What matters at Atlanta: Reckoning with high tire wear

1 Comment

What matters in today’s NASCAR Cup Series race? Let’s dive into the analytics and trends shaping the Quaker State 400 at Atlanta Motor Speedway (3:30 p.m. ET on NBCSN).

Blaney, with an affinity for high-tire wear tracks, is built for Atlanta

It’s probably fair to say that Kyle Larson, with the fastest car and having led over 414 miles of the 500-mile contest, should’ve won Atlanta’s spring race. But that’d be unfair to Ryan Blaney, the actual winner.

Blaney made up a three-second disadvantage across the race’s final green-flag run and passed Larson for the lead with less than 10 laps to go. His speed that day was legitimate — ranked third in median lap time and first across the final stage, specifically — and so too was his approach, which took advantage of the 1.8-second lap-time degradation on worn tires.

How well Blaney nursed his tires compared to Larson was evident in their lap times near the end of the green-flag run. Larson’s first lap clocking in at 33.5 seconds — representing a full 1.3 seconds worth of falloff — was lap 309; Blaney’s first lap at 33.5 came 12 laps later.

Conserving tires, Blaney believes, is his strong suit, one cultivated at stock car racing’s grassroots level.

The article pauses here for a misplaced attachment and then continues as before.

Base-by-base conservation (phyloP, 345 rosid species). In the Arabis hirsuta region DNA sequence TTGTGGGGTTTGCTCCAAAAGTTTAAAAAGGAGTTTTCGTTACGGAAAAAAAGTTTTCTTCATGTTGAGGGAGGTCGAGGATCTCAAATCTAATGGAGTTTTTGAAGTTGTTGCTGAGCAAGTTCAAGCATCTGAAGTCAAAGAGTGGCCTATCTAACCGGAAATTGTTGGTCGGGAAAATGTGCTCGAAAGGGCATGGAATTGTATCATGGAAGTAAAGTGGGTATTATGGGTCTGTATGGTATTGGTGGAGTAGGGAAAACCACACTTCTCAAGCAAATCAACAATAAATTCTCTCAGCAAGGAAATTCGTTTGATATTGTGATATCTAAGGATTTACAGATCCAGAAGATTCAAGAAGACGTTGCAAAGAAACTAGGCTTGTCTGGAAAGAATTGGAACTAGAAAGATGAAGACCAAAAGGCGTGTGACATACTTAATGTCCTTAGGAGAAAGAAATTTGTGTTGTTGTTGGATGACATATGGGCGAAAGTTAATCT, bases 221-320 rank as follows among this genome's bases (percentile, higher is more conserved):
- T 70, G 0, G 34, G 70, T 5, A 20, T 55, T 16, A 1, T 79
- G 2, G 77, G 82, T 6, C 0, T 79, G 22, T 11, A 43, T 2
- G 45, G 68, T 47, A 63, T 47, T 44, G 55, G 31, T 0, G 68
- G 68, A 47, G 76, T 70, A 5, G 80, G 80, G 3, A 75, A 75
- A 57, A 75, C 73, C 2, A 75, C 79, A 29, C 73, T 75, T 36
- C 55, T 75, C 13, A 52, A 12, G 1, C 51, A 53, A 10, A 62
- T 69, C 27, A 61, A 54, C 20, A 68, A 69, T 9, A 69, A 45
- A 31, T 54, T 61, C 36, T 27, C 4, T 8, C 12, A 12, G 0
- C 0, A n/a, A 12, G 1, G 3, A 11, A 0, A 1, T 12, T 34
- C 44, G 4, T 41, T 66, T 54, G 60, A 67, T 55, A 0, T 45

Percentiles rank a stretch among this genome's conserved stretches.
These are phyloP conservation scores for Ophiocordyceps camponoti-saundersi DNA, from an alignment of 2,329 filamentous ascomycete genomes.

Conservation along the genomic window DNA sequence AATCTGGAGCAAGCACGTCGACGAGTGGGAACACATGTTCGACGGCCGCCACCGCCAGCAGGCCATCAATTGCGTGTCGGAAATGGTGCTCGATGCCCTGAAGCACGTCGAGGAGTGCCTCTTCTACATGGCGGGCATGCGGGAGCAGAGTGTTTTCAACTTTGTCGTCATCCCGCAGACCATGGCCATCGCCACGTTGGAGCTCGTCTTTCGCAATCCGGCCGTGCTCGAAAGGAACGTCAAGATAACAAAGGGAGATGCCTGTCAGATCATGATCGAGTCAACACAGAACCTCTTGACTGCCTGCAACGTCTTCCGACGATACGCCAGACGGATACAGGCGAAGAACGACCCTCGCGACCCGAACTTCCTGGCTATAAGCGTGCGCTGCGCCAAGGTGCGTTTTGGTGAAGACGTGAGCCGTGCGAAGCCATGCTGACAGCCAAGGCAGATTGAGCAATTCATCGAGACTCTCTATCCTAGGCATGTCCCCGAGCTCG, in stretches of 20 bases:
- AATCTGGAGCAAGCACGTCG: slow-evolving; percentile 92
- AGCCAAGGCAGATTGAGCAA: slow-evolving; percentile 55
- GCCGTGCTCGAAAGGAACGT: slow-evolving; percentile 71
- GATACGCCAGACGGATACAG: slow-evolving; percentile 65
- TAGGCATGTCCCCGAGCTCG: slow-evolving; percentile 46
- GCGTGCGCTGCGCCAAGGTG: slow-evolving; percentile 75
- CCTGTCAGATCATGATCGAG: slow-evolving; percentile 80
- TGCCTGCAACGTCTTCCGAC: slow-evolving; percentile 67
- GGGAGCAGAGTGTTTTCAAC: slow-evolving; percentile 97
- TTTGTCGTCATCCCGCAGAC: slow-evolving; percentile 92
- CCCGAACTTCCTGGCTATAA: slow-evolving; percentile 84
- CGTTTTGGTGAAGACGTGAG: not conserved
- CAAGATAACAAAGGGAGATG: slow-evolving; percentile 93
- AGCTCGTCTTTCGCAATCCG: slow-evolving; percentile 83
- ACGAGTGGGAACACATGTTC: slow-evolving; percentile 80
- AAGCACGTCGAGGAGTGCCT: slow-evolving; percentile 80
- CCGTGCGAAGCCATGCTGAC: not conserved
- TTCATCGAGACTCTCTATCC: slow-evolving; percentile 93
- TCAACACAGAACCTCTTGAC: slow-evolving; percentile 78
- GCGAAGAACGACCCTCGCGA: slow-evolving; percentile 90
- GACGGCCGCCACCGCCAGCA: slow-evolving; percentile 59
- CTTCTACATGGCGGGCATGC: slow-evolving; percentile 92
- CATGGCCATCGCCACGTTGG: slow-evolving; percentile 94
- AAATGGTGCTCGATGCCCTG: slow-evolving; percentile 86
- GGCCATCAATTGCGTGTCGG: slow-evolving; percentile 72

“I prefer tracks where the tires wear out,” Blaney said. “I think I like it so much because I grew up running the (Pro All Stars Series) stuff, we’d run 150 laps on the same set. You’d ride around for 100 laps of that race. And I think that kind of helped me save a little bit of tire from an early age and it kinds of helps me now.”

Blaney, whose acumen is progressing towards one of a well-rounded star, has represented Team Penske’s most consistent hedge on bigger tracks since the organization turned its attention to the 750-horsepower facilities prior to 2020. Blaney’s No. 12 car ranked first in speed among all teams last year on 550-horsepower tracks. This season, it’s tied for fourth in average median lap time on the same tracks.

“We’ve had really good cars on 550 tracks,” Blaney said. “Todd (Gordon, crew chief) does a good job — we have an aero package, whatever you want to call it — that we build them to be able to run hard. We’ve never really been known for amazing straightaway speed. Other teams are known for that. We make sure we handle (well), and that helps me drive the car really hard.

“I enjoy the bigger tracks and can really drive hard in the cars with high downforce stuff. That’s got me in trouble a few times … but it just works out.”

Larson is (still) a problem